Since it was a 2017 the canadian hyundai dealership told me it was identical to the usa model and i would not have any issues importing the car. Little did they know!!!!

Little did they care - car salesmen will say almost anything to get a sale!

 

56 minutes ago, Marzena & Stephen said:

I received the compliance letter from hyundai and the vehicle was good for everything except tpms which is tire pressure monitoring system (tells you when your tires are low.

This was something that hyundai national hyundai canada or hyundai usa could not install!!!! 

We fought about this for 2.5 weeks as i originally purchased the vehicle with the intention of importing and bought it under false intentions are the two models do differ! 

Long story short i spoke to NHTSA and they said tpms is mandatory the vehicle can not even be brought in for personal use (as i read that some people get their cars in and drive them than import them for personal use) well apparently that is not allowed or the case at all.(the tpms rule is for 2008 cars and newer)

The tpms also has to be oem installed identical to the usa version with photos etc.    Since that was no installable i had to try to sell this vehicle. 

Yup, unfortunately, TPMS is the big difference in Canadian and US requirements when it comes to moving south of the border.

 

56 minutes ago, Marzena & Stephen said:

We all know that once a vehicle is registered it is no longer new and drops value very quickly. The dealership tried to offer me a 13000 dollar loss. I told them i would come to terms losing 8 k but not 13 as the suv only had 4600 km on it. After two weeks of battling with them as there was nothing else they can do they finally settled for 40k

The vehicle sells over 50k new but since it was registered they can no longer give 0% financing so for them it wasnt worth buying the suv back.

That really sucks, but without proof they said it was identical to the US model, there's not a lot more you can do (except campaign for harmonisation of standards and warn people about it, none of which helps you now, though).

 

56 minutes ago, Marzena & Stephen said:

I just wanted everyone to be very weary and know your facts before importing vehicles. This isnt just for new cars ..be prepared get a compliance letter asap to be sure you can take your vehicle to usa!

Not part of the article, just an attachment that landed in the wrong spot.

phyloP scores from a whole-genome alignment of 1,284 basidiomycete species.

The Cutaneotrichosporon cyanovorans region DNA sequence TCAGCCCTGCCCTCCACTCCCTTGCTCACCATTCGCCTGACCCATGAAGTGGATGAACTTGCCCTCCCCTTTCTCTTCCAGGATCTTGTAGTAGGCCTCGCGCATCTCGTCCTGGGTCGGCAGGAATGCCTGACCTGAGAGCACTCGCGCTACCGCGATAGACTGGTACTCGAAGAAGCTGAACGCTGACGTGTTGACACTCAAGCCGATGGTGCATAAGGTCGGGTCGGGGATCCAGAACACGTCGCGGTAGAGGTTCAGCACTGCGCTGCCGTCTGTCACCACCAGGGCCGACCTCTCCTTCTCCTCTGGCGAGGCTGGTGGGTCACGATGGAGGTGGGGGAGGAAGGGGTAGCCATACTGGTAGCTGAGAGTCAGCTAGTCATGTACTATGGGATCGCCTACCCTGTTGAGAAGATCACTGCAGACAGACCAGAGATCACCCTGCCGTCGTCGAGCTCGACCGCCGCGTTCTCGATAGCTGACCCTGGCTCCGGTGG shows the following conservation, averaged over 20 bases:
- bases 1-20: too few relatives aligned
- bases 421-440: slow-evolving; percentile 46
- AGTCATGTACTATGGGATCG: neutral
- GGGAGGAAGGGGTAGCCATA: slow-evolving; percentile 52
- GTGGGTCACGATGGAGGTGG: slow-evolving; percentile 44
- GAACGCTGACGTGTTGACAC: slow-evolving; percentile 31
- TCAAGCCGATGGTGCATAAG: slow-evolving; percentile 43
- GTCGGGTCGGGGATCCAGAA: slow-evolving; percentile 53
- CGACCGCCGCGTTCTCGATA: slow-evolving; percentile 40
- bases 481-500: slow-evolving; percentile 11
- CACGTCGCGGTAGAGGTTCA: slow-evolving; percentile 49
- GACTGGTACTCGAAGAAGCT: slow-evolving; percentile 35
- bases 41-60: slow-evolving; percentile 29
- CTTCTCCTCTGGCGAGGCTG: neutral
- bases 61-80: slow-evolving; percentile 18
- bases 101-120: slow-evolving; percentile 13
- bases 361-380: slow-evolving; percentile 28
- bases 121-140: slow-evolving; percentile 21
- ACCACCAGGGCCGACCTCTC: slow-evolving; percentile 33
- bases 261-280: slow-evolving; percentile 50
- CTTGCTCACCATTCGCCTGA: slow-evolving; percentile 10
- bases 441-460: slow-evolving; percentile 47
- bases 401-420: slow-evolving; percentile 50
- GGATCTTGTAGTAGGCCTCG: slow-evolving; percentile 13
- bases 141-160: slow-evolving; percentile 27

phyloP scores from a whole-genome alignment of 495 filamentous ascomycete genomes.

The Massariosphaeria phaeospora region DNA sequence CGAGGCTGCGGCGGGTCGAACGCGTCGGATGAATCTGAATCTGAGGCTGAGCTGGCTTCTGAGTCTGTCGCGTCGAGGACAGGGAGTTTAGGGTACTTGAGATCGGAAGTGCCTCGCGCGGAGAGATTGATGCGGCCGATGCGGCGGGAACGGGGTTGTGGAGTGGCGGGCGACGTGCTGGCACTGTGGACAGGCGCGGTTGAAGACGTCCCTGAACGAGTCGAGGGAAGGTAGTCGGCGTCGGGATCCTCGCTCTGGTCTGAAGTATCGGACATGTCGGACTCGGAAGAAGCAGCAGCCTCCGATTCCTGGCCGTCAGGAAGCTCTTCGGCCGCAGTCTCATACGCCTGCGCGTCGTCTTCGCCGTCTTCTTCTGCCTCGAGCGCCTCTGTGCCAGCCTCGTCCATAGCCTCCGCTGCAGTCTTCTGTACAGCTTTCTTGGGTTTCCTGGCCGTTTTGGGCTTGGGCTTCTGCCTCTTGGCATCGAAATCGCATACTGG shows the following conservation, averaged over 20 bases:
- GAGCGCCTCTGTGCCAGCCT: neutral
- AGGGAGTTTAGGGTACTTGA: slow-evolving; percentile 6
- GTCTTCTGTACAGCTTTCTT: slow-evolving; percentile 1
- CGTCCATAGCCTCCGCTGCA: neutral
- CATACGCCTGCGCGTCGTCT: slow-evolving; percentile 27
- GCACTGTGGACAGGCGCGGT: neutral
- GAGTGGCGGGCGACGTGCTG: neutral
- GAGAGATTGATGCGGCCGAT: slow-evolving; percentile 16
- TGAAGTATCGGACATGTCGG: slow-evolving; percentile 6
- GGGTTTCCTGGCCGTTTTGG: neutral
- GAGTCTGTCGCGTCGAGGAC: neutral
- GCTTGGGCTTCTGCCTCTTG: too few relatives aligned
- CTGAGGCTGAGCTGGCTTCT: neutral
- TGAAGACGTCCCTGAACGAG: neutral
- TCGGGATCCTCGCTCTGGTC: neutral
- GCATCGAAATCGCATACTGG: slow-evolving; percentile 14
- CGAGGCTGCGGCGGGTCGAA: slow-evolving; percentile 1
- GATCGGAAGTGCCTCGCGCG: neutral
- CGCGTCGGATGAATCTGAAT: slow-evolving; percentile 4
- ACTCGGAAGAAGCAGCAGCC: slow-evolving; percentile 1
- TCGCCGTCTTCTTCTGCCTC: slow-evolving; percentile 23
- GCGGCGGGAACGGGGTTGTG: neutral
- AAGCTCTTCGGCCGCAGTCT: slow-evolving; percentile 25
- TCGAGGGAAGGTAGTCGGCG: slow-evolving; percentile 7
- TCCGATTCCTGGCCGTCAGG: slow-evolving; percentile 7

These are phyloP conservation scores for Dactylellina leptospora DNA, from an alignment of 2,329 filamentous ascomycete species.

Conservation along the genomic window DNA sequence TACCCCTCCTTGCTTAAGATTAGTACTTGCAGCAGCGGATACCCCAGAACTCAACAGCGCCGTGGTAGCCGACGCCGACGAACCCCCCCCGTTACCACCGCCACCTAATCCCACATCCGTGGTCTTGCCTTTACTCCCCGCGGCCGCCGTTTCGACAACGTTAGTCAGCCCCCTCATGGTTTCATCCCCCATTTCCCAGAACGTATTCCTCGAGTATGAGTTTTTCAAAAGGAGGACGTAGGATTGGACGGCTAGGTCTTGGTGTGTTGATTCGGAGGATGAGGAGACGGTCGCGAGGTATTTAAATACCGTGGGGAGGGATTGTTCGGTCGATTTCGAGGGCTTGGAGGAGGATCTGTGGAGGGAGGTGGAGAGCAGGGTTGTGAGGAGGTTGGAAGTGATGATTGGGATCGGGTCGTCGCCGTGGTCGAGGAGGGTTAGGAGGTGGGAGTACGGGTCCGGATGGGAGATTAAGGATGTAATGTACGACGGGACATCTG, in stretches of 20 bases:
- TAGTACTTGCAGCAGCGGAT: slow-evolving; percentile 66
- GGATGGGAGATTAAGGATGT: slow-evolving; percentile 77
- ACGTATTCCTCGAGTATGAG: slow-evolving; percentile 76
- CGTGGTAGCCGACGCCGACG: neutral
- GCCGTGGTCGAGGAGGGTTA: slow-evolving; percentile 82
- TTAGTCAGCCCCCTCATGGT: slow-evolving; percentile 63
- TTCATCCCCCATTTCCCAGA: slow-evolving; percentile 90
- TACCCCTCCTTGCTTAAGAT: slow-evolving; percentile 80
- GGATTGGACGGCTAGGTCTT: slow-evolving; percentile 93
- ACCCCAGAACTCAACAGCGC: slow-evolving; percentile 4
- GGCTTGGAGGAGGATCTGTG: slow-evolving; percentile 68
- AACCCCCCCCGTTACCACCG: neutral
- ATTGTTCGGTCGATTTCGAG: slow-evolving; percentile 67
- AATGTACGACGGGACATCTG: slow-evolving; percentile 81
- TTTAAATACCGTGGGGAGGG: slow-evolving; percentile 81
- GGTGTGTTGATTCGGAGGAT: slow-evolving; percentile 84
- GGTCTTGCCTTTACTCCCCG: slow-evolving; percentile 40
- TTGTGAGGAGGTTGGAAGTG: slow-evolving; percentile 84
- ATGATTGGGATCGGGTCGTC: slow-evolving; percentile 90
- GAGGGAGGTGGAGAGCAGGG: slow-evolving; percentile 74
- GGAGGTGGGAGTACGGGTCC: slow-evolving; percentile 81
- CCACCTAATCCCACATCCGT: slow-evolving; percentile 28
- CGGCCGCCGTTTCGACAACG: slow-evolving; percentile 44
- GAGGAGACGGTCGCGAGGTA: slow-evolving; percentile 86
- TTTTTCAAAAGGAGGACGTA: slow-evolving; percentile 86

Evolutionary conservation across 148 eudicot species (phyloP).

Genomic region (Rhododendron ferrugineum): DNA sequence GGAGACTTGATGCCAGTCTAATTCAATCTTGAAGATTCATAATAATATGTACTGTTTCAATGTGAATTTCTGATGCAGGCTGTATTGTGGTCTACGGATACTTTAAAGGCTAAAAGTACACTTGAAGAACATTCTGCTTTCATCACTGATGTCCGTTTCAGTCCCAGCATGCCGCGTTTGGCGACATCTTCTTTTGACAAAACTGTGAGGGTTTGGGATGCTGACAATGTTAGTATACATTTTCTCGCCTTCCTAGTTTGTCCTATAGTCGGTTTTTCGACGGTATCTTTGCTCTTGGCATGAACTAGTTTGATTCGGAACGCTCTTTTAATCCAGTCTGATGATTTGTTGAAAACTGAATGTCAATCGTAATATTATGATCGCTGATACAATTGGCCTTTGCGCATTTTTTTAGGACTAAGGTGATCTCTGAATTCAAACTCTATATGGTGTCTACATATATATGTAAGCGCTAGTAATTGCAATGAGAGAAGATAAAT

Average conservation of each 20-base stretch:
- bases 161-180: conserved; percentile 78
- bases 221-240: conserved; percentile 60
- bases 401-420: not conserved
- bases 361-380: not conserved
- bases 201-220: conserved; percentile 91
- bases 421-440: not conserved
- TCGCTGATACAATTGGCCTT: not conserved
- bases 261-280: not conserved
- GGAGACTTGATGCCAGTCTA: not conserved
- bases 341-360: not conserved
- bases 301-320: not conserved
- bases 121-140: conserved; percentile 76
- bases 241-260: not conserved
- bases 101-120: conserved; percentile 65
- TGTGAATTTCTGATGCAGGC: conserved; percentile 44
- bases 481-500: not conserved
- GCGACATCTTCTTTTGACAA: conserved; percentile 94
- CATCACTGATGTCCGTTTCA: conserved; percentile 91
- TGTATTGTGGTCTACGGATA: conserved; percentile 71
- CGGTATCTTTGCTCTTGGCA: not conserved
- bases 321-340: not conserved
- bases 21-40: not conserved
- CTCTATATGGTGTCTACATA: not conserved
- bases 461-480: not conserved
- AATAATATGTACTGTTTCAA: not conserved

I dont want anyone to go through the stress i did.

If you're looking to buy a new vehicle and moving south, I'd recommend pushing the dealer to supply that compliance letter before committing to purchase - some manufacturers seem very reluctant - a salesman with a healthy commission coming his way should be able to get one for you - if not, that's the time to consider a different manufacturer.

 

56 minutes ago, Marzena & Stephen said:

Alot of domestic vehicles have tpms and this is not an issue but nondomestic vehicles are not made with tpms any longer for canada as our weather creates low pressure in tires and the sensors constantly go off.

Hah! It's not just the Canadian weather - even here in the deep south, a drop of 15-20°C can lower the pressure enough to trip the sensors.

 

56 minutes ago, Marzena & Stephen said:

Also the sensors need to be replaced with tire change or reset so it was a nusisance and they just decided not to add them anymore.

I'm more inclined to believe the tire change excuse - someone somewhere weighed up the cost/benefit of TPMS vs winter tires and decided that cheaply/easily being able to swap tires twice a year beats the additional cost associated with TPMS. 

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On 25/10/2017 at 11:30 PM, Marzena & Stephen said:

I received the compliance letter from hyundai

I forgot to ask earlier, could you share details as to how you got the letter? It helps others if you've got a phone number or email address and what you need to provide them.

 

And I realised my previous post sounded a bit harsh - I didn't mean it that way - it's a real shame it cost you so much over something as silly as tire pressure monitoring.